IPA scorns Birmingham Post and Mail’s offer of arbitration

At a stormy meeting to resolve advertisers’ claims resulting from the Birmingham Post and Mail’s inflated circulation debacle, the Institute of Practitioners in Advertising rejected the paper’s offer to go to arbitration.

At a stormy meeting to resolve advertisers’ claims resulting from

the Birmingham Post and Mail’s inflated circulation debacle, the

Institute of Practitioners in Advertising rejected the paper’s offer to

go to arbitration.



Mediapolis managing director Marc Mendoza, one of the IPA’s

representatives at the meeting, accused the paper of ’obfuscation’ -

trying to cloud the issue.



Parent company Trinity Mirror is bracing itself for a potential pounds

20 million claim from advertisers following the revelation that the

Evening Mail, Sunday Mercury and the Post overstated circulation figures

over a six-year period.



Trinity Mirror intends to go ahead with the arbitration proposal and its

lawyers have written directly to IPA members outlining its plans.



These involve the setting up of a three-person panel chaired by a

QC.



The IPA was invited to nominate the other two members with the proviso

that they are independent.



The BPM is cutting ad rates on its titles by 10 per cent next year and

has frozen them for the year after. But Mendoza retorted: ’How do you

justify a rate increase when sales are 17 per cent lower?’



BPM managing director Mark Haysom said: ’We are intent on paying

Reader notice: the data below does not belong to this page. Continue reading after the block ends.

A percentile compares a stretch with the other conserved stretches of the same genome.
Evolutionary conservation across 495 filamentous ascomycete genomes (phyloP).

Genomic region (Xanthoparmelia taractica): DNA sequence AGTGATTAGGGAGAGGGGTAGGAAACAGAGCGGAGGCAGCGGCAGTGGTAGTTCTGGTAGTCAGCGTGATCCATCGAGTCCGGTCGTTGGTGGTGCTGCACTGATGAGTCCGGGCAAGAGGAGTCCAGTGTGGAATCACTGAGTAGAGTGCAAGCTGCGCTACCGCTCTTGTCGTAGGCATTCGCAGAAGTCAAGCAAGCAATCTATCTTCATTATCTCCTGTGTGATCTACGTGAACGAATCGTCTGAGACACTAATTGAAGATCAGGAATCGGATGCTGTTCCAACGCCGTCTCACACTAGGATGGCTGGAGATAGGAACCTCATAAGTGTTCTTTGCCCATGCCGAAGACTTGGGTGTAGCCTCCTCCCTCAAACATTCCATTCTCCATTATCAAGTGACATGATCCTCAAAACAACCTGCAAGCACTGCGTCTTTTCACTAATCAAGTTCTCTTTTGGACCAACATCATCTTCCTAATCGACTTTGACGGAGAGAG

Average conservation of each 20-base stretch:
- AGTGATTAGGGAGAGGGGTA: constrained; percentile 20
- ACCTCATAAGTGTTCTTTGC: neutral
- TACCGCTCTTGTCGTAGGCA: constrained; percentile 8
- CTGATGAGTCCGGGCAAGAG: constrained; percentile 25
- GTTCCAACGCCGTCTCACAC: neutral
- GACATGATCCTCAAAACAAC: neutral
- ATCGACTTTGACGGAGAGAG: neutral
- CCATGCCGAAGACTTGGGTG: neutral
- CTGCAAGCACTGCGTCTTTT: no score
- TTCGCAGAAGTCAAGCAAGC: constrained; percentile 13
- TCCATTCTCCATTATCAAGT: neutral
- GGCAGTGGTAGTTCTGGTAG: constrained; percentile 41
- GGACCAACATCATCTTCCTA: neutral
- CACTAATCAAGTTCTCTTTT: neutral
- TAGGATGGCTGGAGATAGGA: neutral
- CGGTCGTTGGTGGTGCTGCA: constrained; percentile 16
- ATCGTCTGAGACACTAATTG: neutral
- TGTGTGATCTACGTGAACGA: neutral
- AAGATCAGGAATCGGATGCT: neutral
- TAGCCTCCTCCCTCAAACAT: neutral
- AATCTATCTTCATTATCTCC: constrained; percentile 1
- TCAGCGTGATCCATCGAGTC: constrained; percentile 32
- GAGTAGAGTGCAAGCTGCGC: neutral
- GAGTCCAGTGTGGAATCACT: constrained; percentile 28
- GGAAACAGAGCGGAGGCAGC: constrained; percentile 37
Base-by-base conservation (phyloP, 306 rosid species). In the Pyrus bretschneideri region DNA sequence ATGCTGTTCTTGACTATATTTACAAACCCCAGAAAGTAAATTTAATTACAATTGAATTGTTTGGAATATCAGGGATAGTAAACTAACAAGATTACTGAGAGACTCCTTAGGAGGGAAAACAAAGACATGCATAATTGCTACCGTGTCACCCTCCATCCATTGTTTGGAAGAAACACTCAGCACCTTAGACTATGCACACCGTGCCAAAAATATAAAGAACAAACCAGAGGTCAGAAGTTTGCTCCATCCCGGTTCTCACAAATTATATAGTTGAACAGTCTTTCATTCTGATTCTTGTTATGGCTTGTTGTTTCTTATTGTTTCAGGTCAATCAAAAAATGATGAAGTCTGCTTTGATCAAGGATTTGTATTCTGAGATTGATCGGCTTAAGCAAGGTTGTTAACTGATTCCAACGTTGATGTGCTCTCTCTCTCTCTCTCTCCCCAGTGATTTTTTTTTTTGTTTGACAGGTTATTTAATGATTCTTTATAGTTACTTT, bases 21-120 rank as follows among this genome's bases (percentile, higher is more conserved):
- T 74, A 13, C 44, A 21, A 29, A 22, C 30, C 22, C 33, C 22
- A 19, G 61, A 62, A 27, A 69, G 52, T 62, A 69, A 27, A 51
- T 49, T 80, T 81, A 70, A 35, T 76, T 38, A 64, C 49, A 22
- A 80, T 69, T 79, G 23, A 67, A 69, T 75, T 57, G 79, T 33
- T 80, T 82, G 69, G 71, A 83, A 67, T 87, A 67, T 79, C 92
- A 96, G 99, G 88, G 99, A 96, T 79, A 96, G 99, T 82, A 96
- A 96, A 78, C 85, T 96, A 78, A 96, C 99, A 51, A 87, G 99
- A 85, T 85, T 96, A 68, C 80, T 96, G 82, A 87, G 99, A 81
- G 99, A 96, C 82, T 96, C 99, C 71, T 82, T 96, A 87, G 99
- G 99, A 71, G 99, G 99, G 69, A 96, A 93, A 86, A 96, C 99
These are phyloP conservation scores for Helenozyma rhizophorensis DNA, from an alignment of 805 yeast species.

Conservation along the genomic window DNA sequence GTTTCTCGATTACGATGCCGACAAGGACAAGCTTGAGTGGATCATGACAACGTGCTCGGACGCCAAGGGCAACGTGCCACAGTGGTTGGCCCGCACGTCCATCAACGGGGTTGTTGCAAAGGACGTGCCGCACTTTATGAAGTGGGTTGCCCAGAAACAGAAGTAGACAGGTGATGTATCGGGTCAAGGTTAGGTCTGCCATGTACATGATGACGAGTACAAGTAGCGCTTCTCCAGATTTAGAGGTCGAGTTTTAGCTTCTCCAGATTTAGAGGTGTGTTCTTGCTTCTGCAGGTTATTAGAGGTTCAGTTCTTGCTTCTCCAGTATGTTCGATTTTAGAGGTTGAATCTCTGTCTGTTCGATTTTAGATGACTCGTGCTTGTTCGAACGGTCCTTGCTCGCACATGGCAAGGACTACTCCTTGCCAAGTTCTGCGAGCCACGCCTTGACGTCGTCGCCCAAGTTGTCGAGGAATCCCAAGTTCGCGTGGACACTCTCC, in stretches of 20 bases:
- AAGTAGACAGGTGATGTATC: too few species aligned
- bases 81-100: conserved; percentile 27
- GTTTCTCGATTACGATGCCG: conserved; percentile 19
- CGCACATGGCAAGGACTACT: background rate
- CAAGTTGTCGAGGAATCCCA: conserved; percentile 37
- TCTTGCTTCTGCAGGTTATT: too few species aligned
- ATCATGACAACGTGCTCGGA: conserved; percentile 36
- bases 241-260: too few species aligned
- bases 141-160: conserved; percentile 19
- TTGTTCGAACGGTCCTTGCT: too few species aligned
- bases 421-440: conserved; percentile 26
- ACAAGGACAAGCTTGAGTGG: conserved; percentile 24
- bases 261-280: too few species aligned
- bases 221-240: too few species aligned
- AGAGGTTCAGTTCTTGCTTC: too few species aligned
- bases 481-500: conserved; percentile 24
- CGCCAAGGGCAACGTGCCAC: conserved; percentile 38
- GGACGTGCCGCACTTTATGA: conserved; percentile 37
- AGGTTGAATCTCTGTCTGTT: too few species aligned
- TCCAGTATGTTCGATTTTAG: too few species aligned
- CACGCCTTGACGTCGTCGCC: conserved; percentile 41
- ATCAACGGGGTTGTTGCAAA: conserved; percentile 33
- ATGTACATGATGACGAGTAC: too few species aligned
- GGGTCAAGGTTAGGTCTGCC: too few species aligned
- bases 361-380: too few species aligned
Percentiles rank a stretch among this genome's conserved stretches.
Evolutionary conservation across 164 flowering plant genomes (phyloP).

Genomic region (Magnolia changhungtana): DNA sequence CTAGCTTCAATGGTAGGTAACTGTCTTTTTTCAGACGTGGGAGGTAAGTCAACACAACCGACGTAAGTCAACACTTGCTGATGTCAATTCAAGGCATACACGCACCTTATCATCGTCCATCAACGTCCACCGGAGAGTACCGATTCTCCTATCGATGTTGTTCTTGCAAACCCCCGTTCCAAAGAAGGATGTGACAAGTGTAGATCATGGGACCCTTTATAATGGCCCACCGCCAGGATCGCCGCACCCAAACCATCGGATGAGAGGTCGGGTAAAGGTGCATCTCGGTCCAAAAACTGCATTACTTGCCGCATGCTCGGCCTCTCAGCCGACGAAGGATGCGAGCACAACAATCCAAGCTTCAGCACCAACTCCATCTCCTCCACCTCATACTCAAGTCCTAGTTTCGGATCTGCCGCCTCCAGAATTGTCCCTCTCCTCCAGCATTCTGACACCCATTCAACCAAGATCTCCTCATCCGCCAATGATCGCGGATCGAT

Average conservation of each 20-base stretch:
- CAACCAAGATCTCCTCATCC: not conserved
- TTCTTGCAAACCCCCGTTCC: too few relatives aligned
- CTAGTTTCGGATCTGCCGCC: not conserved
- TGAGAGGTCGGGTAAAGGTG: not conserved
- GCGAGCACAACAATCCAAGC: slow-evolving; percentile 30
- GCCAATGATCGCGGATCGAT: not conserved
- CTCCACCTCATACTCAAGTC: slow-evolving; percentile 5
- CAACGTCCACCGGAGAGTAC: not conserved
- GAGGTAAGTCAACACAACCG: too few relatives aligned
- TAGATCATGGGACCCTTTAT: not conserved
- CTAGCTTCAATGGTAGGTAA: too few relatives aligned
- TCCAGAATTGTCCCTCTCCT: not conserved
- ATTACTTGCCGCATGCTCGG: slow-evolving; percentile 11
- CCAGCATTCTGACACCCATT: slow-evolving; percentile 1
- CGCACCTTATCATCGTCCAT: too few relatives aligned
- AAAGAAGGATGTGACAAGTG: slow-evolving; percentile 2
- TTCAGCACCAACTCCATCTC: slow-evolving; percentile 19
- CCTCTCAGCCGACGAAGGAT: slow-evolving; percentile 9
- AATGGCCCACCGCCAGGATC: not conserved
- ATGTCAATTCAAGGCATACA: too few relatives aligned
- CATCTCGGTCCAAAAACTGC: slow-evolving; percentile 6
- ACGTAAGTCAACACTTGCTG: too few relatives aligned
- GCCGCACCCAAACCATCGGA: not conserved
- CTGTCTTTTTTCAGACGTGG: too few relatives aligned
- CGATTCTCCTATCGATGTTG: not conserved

compensation where it is warranted. The IPA is unlikely to be able to

help us, although it has not yet had the chance of discussing it with

its members.’ The IPA has since written to members advising them to

reject the proposals.



Haysom also claimed that 80 per cent of his larger customers were

satisfied with his proposals. But Mendoza argued that, because only 80

clients rejected the proposals, Haysom was not correct to assume the

rest were happy.



Mendoza also rejected the defence that agencies buy on readership

statistics.



’We plan on readership but we buy on circulation,’ he said. ’They need

to refund their customers. Who needs judges unless your motive is to

delay and confuse?’



Haysom countered: ’We want to ensure that claims are handled in a fair

manner. It would be unreasonable for us to make compensation payments

without testing individual claims.’



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